Downtown Dallas neighborhoods have also evolved where they retained their names but transformed their identity and boundaries. The Cedars and Deep Ellum were named as early as 1870s and continue to keep their names. The Cedars went through a number of transformations - beginning as a purely residential neighborhood, shifting to mixed industrial and residential, to only industrial, to now a mixed-use neighborhood. Remnants of each of these eras in the Cedars evolution can still be found, though none cohere into a physical identity. The Cedars first got its name when the Dallas City Directory of 1873[xvii] (McDonald 1978) advertised the distant village south of Dallas as “The Cedars”, due to the tall Cedar trees in the neighborhood. The earliest residences in Cedars extended into areas now part of the Civic Center, South Side and the Farmer's Market District. The Old City Park, which now forms the northern boundary of Cedars and is under the I-30 HOV built in 1954, was at one time the center of the neighborhood. The railroad rage in the early 1900s brought in commercial and manufacturing industries - like Hughes Brothers Cider and Candy Factory, and cotton compressing and mill based industries - to the Cedars, modifying the landuse of the Cedars from residential to include a mix of commercial and industries. As downtown expanded and the connection to suburbs in the North gained importance, the highway loop was constructed around Downtown. Most Cedars residents moved to the suburbs, changing the building typology of the Cedars’ to mostly industrial. The Cedars, however, still has strong name recognition, and today the name is associated with its continuing evolution, including housing, creative office spaces and arts studios.
- Imported Identity – Civic Center and Dallas Arts District
Districts like Civic Center and Dallas Arts District have evolved through importing civic programs to create their identity- their identities haven’t so much evolved as been bestowed. Both were created in early 1980s as strategies to revitalize and rezone Downtown Dallas. Existing, functioning facilities like Dallas Public Library and City Hall were moved from other parts of downtown and redesigned in the Civic Center District to reinforce the identity of Civic Center. This shift meant a large amount of public funds being utilized in the creation of the identity “A so-called Civic Center covering an area of thirty acres means taking funds which should be used for needed public improvements… a resulting denial of civic betterment and improvement throughout the whole city.”[xviii]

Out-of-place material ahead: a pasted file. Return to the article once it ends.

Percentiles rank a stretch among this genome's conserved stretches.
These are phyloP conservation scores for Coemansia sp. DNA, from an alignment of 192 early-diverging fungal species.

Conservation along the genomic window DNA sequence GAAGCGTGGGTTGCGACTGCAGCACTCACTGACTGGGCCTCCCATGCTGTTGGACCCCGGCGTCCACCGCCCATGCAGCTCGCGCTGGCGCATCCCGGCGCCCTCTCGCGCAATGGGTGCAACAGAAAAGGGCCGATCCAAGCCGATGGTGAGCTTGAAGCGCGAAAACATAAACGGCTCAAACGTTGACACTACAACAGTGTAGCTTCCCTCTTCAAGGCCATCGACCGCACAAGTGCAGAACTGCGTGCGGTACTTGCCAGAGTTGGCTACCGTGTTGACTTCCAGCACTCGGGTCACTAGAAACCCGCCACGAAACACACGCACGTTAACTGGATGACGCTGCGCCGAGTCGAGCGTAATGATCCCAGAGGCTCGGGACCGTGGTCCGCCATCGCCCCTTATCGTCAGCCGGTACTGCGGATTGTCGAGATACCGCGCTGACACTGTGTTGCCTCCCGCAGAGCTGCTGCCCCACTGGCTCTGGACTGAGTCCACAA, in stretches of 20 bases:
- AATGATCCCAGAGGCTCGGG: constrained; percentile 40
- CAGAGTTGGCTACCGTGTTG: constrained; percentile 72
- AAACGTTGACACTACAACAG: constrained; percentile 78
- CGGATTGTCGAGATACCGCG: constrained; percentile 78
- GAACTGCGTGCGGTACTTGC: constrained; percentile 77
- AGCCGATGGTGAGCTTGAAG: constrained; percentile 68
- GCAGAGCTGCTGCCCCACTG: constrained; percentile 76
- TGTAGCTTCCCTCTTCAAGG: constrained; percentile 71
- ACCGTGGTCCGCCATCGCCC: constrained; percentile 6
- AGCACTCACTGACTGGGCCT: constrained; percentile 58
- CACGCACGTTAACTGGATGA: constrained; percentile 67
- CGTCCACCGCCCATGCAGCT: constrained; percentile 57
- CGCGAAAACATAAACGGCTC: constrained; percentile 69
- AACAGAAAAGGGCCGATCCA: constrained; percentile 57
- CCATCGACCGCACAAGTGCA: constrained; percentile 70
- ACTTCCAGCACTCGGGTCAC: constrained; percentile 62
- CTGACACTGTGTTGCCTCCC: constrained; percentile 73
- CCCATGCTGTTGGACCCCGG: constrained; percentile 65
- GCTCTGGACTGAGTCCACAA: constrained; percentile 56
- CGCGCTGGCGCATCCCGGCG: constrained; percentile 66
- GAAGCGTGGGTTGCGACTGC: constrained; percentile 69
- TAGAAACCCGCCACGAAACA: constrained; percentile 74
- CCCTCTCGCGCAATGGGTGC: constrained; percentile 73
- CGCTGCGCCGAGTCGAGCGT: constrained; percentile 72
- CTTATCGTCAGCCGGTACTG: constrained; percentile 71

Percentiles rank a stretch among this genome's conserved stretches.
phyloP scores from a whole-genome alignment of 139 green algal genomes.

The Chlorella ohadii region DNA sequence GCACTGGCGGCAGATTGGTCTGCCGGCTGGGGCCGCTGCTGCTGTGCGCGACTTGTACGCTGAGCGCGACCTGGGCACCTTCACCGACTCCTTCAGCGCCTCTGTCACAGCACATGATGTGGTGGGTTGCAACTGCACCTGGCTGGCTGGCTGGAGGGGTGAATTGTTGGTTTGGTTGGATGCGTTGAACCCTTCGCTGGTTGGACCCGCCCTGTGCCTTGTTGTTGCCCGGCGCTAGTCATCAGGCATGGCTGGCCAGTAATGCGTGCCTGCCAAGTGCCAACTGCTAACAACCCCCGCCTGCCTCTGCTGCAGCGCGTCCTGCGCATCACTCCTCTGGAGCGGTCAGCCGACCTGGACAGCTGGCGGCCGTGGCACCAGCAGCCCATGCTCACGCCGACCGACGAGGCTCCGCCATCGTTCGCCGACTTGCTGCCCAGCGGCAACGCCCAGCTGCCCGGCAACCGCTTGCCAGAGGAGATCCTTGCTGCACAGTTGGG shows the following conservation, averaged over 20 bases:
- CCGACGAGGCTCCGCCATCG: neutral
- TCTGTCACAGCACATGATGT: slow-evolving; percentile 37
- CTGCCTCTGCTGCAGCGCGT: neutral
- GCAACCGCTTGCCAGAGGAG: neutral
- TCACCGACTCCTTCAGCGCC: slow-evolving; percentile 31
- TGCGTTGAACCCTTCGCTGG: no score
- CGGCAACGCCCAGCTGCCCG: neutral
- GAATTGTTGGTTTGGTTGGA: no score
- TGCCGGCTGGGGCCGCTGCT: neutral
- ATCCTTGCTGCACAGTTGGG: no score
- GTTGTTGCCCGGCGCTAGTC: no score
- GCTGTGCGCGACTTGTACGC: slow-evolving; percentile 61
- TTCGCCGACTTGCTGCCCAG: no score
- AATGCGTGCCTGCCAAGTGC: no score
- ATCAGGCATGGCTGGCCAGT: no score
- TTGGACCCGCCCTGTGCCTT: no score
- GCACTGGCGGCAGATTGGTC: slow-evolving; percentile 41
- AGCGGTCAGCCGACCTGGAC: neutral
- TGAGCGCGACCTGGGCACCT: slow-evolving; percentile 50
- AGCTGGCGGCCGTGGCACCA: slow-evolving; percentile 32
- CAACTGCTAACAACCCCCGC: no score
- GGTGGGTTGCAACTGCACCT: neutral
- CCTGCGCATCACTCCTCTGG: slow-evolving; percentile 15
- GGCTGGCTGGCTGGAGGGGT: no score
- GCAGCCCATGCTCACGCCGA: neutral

The Dallas Arts District was created where neighborhoods like Little Mexico and Freedman’s Town were located before the highways were constructed. The Black Dance Theater, Cumberland Hill school and Booker school were originally located in the older neighborhoods. Well functioning art based facilities like the performance Center and Opera House located all around the city were (and still are being) brought in to the district to create the Arts identity of the District. “...City-wide arts institutions should in time relocate to a central location downtown… this will be an opportunity to make a distinctive addition to the image of Dallas…”[xix] Importing of buildings and programs has not only impacted the identity of the districts that they have been moved into, but also required reorganization and redefinition of the vacated spaces they earlier occupied. Places like Fair Park as still trying to revitalize those vacated art spaces.
These narratives of identity evolution reveal that a wide range of uses have existed in and around Downtown Dallas. They demonstrate that some characteristics of neighborhoods get prioritized over others as identities are formed. Discussing and sharing these narratives is important as they tell us why some characteristics are prioritized over others. These examples of prioritization show us how neighborhoods are defined through the people and activities inhabiting them or when they are branded to portray an image. Narratives show us that identity can help support and reinforce current functions of neighborhoods, it can convey ideology of the neighborhood attracting people and businesses with similar desires or marginalize activities that do not fit that identity image. Identities can sometimes distinguish neighborhoods from one another or preserve aspects of a certain time.